Coinbase Is Where Netscape Meets Laser-Eye Memes

It feels like a sweeping narrative is needed to make sense of a world in which cryptocurrency exchange Coinbase Global Inc. is a publicly-listed company worth $86 billion (three times more than the exchange it’s listed on), one Bitcoin is worth more than $62,000 and a digital-art file is worth $69 million — all in the heat of a global health crisis.

Luckily for the perplexed, one already exists in the archives of Coinbase billionaire co-founder Brian Armstrong’s blog.

Published in 2016, the “Coinbase Secret Master Plan” sets out the four stages for forging an “open financial system for the world.” Modeled on the internet’s own journey from a communication channel between computers to a universe of consumer-friendly websites and smartphone apps, it portrayed Bitcoin and crypto exchanges as very early steps toward the recreation of the entire financial system on open networks. 

This vision of the “Internet of Value” as a new decentralized era fulfilling the “old” internet’s early promise — sweeping away establishment systems in favor of smart contracts and tokens — is heady Silicon Valley stuff that fills in the blanks of how Coinbase might justify a valuation of 54 times forward earnings (equivalent to Netflix Inc.). That puts Coinbase in the same bucket as the FANGs, whose revenues grow at double-digit rates: a disruptive tech stock defying financial gravity and institutional naysayers, its value rising even in the face of recessions and pandemics. 

But sweeping narratives in the world of crypto are never far from the less utopian reality of frantic speculation and price-driven trading. Huge demand for Coinbase from retail buyers drew comparisons not with Netflix, but with GameStop Corp., the consummate day trader’s punt. Even as traditional hedge funds pile into Bitcoin, we’re still living at a time of meme trading where grown men and women put laser eyes on their Twitter avatars to signal that they’re HODLers. 

Coinbase might turn out to be less a FANG than a BAT — driven by the self-fulfilling speculative faith that supports Bitcoin, ARK Investment Management and Elon Musk’s Tesla Inc. Appropriately enough, ARK bought about $246 million worth of Coinbase stock for three of its funds.

As Coinbase’s own risk disclosures note, crypto fever doesn’t always end well: About a year after Armstrong’s 2016 blog post, he was forced to put out another note pleading with customers to “please invest responsibly” in the face of an epic price bubble that eventually popped.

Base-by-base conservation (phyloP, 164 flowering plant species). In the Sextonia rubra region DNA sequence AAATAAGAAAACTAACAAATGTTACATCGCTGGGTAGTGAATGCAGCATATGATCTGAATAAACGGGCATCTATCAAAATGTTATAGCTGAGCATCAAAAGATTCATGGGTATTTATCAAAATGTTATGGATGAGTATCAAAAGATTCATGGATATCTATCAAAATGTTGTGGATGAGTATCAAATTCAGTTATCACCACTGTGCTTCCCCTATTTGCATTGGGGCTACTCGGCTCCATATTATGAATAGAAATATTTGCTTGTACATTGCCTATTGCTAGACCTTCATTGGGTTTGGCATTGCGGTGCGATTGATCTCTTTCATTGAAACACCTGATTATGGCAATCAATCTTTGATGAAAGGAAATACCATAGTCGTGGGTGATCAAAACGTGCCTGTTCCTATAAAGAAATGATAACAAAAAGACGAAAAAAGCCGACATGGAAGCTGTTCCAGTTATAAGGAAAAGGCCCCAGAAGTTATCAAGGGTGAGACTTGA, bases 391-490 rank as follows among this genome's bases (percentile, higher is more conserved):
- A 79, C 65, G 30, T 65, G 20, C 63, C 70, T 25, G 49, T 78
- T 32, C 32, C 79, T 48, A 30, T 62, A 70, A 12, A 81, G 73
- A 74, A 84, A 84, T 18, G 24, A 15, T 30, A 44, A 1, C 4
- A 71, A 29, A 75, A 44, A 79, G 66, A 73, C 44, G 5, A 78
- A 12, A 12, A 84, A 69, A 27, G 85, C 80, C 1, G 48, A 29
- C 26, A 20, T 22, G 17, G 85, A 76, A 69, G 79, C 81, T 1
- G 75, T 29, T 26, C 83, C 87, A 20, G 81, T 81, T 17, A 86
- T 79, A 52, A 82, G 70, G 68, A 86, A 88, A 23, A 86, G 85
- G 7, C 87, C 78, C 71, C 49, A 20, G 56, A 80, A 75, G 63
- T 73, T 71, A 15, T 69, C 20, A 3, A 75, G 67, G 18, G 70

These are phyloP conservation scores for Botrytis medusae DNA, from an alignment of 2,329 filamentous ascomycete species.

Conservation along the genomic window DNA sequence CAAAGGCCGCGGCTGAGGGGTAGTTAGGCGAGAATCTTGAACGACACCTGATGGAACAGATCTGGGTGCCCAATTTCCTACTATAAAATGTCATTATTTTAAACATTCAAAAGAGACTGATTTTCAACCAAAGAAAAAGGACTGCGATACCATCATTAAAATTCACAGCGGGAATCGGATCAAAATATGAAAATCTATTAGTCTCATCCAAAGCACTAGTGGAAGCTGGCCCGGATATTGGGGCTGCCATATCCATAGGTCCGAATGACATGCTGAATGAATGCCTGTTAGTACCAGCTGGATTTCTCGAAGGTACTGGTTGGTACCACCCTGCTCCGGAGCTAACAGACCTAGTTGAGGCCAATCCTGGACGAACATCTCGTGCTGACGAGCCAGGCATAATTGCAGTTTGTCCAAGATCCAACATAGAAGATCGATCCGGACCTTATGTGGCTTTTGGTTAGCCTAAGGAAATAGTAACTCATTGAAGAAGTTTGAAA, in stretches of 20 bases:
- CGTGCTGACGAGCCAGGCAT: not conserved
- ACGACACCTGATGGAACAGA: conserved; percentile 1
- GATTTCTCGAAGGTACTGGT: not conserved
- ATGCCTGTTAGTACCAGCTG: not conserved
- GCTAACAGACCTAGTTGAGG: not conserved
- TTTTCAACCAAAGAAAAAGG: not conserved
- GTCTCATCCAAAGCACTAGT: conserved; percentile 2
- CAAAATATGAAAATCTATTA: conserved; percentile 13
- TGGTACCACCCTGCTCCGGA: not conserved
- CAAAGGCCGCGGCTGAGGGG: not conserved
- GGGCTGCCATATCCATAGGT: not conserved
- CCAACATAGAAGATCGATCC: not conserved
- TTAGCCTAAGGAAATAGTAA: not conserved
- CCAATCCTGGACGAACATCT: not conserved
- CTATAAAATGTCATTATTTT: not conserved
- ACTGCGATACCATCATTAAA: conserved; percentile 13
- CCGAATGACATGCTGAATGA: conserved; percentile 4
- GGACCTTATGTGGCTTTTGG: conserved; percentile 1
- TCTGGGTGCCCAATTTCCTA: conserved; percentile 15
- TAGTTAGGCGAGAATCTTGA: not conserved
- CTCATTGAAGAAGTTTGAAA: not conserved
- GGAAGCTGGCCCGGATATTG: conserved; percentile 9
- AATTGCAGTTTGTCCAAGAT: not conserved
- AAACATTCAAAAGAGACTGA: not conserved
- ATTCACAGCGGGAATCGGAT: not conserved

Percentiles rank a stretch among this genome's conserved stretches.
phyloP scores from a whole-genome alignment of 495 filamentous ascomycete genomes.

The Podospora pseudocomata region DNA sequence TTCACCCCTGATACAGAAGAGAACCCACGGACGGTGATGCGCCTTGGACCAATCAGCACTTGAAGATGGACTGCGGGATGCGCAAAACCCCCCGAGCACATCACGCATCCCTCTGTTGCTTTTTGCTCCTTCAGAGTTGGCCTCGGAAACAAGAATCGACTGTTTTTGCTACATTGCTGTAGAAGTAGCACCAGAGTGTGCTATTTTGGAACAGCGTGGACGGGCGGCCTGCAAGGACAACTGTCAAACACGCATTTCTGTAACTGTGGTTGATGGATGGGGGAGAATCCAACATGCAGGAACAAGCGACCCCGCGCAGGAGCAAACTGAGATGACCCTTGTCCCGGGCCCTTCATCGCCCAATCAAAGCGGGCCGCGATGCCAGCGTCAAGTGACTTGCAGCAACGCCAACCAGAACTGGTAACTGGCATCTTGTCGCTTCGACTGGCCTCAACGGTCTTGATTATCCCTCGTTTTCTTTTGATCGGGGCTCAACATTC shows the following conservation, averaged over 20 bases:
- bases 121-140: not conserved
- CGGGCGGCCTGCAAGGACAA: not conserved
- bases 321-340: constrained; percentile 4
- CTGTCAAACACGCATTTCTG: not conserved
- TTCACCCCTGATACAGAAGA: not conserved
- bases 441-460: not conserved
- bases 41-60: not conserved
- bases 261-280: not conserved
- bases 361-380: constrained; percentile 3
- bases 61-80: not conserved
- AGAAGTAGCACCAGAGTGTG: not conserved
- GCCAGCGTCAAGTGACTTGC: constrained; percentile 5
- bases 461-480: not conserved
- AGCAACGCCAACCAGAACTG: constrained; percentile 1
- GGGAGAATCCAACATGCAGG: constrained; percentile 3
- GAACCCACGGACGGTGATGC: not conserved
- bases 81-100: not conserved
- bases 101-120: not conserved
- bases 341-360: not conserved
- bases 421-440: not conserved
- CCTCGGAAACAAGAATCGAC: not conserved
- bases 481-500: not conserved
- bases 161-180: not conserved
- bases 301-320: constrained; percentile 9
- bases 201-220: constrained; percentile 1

It’s fun to dream that the killer app of the crypto-revolution will be something like Ethereum, which offers a platform to build all kinds of apps using tokens as fuel for bigger things such as digital art or decentralized finance. Judging by Coinbase and other fintech firms like Square Inc., though, today's killer app is more the buying and selling of digital coins that brings the adrenaline rush of watching their price in real time, every waking hour.

Tech blogger Ranjan Roy wrote in February that after feeling “giddy” at the prospect of disrupting opaque ad-tech companies by buying a new digital currency that monetized attention more transparently, he found himself hoarding coins and wondering if they would make him insanely rich one day.

Ironically, this cynical worldview doesn’t have to be bad for Coinbase. Unlike 1990s dotcom browser Netscape, it’s an exchange with an easy to understand business model, one that’s been around for almost a decade. And unlike Uber Technologies Inc. or WeWork, it is seriously profitable. The company made operating profit of $409 million on $1.14 billion of revenue last year. It seems perfectly fine with being the kind of middle-man that real crypto-evangelists supposedly dislike — even in 2019, when prices were subdued, it had 1 million monthly users trading on its platform.

It does mean, however, that the usual rules of business apply. Coinbase’s margins look egregiously fat and right now it’s in a market of one. If more exchanges are able to jump over rising regulatory barriers to entry, competition will increase and margins will fall. Crypto folks are also already working on the next generation of decentralized exchanges, meaning the disruptor could be disrupted. A valuation near $100 billion might therefore look much less realistic.

The “Internet of Value” is an investment narrative with a lot to live up to, like a lot of tech stories. After all, Facebook Inc., YouTube and Google also promised to sweep in a democratic internet age. They’re obviously valuable companies, but they face more political scrutiny and open distrust from the public than they used to. One famous halo-crashing moment was when Facebook’s Mark Zuckerberg, being grilled by Congress, summed up his business in monosyllables: “Senator, we run ads.”

If Coinbase keeps booming in an industry attracting regulatory heat that fails to live up to utopian ambitions, Armstrong may one day find himself in the hot seat ditching his secret master plan for a simpler one: “We settle trades.”

This column does not necessarily reflect the opinion of the editorial board or Bloomberg LP and its owners.

Lionel Laurent is a Bloomberg Opinion columnist covering the European Union and France. He worked previously at Reuters and Forbes.

©2021 Bloomberg L.P.

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